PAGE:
Location: 213 locations

  • Blinatumomab in Treating Younger Patients with Relapsed B-cell Acute Lymphoblastic Leukemia

    This randomized phase III trial studies how well blinatumomab works compared with standard combination chemotherapy in treating patients with B-cell acute lymphoblastic leukemia that has returned after a period of improvement (relapsed). Monoclonal antibodies, such as blinatumomab, may interfere with the ability of tumor cells to grow and spread. It is not yet known whether standard combination chemotherapy is more effective than blinatumomab in treating relapsed B-cell acute lymphoblastic leukemia.
    Location: 158 locations

  • Tretinoin and Arsenic Trioxide in Treating Patients with Untreated Acute Promyelocytic Leukemia

    This phase III trial studies tretinoin and arsenic trioxide in treating patients with newly diagnosed acute promyelocytic leukemia. Standard treatment for acute promyelocytic leukemia involves high doses of a common class of chemotherapy drugs called anthracyclines, which are known to cause long-term side effects, especially to the heart. Tretinoin may stop the growth of cancer cells by blocking some of the enzymes needed for cell growth. Arsenic trioxide may stop the growth of cancer cells by either killing the cells, by stopping them from dividing, or by stopping them from spreading. Completely removing or reducing the amount of anthracycline chemotherapy and giving tretinoin together with arsenic trioxide may be an effective treatment for acute promyelocytic leukemia and may reduce some of the long-term side effects.
    Location: 141 locations

  • Azacitidine and Combination Chemotherapy in Treating Infants with Acute Lymphoblastic Leukemia and KMT2A Gene Rearrangement

    This pilot phase II trial studies the side effects of azacitidine and combination chemotherapy in infants with acute lymphoblastic leukemia and KMT2A gene rearrangement. Drugs used in chemotherapy, such as methotrexate, prednisolone, daunorubicin hydrochloride, cytarabine, dexamethasone, vincristine sulfate, pegaspargase, hydrocortisone sodium succinate, azacitidine, cyclophosphamide, mercaptopurine, leucovorin calcium, and thioguanine work in different ways to stop the growth of cancer cells, either by killing the cells, by stopping them from dividing, or by stopping them from spreading. Giving more than one drug may kill more cancer cells.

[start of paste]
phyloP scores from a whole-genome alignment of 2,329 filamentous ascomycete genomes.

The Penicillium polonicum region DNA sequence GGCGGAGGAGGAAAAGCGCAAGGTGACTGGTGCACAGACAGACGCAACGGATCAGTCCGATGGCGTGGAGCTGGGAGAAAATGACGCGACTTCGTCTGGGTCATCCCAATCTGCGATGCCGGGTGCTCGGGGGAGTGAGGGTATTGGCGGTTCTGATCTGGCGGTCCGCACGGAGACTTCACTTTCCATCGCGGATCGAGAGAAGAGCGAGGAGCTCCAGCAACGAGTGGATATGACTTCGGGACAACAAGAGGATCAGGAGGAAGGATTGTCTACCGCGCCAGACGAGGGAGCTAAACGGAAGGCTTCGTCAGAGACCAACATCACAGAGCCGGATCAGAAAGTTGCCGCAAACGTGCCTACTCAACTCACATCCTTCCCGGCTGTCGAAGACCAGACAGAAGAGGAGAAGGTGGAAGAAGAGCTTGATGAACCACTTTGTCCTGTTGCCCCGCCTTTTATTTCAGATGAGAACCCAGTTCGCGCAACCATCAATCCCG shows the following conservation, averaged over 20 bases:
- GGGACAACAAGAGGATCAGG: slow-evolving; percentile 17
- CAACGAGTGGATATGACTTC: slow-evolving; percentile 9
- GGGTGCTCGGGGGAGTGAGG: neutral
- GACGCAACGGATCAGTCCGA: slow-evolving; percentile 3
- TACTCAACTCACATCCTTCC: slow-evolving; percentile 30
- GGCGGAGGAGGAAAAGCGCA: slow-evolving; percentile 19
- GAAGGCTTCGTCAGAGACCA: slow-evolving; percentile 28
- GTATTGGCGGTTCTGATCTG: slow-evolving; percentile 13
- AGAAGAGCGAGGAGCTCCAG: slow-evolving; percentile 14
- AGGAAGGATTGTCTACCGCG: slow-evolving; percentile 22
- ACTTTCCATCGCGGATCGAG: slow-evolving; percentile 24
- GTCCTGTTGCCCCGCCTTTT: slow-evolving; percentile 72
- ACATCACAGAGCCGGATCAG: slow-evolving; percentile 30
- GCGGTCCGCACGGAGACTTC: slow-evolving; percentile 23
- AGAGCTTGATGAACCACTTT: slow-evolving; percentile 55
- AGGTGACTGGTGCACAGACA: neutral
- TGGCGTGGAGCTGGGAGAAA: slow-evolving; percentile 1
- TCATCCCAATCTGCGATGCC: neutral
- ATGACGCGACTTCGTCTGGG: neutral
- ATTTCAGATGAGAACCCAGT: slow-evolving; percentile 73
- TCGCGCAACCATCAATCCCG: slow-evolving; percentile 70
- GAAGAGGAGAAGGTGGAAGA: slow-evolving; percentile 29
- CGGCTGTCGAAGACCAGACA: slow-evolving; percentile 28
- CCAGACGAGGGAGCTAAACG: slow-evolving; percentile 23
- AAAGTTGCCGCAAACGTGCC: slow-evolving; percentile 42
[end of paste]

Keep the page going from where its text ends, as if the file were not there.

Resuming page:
Location: 119 locations

  • Imatinib Mesylate and Combination Chemotherapy in Treating Patients with Newly Diagnosed Philadelphia Chromosome Positive Acute Lymphoblastic Leukemia

    This randomized phase III trial studies how well imatinib mesylate and combination chemotherapy work in treating patients with newly diagnosed Philadelphia chromosome positive acute lymphoblastic leukemia. Imatinib mesylate may stop the growth of cancer cells by blocking some of the enzymes needed for cell growth. Drugs used in chemotherapy, work in different ways to stop the growth of cancer cells, either by killing the cells, by stopping them from dividing, or by stopping them from spreading. Giving imatinib mesylate and combination chemotherapy may work better in treating patients with Philadelphia chromosome positive acute lymphoblastic leukemia.
    Location: 56 locations

  • Standard-Dose Lenalidomide, Bortezomib, and Dexamethasone or High-Dose Lenalidomide, Bortezomib, and Dexamethasone Followed by Peripheral Blood Stem Cell Transplant in Treating Patients with Multiple Myeloma

    This randomized phase III trial studies standard-dose lenalidomide, bortezomib, and dexamethasone (RVD) to see how well it works compared to high-dose RVD followed by peripheral blood stem cell transplant (PBSCT) in treating patients with multiple myeloma (MM). Giving RVD before a PBSCT may help stop the growth of cancer cells by stopping them from dividing, killing them, blocking the enzymes needed for cell growth, or stimulating the immune system. After treatment, stem cells are collected from the patient’s blood and stored. The stem cells are then returned to the patient to replace the blood-forming cells that were destroyed by RVD combination therapy. It is not yet known whether standard-dose RVD is more effective than high-dose RVD followed by PBSCT in treating MM.
    Location: 51 locations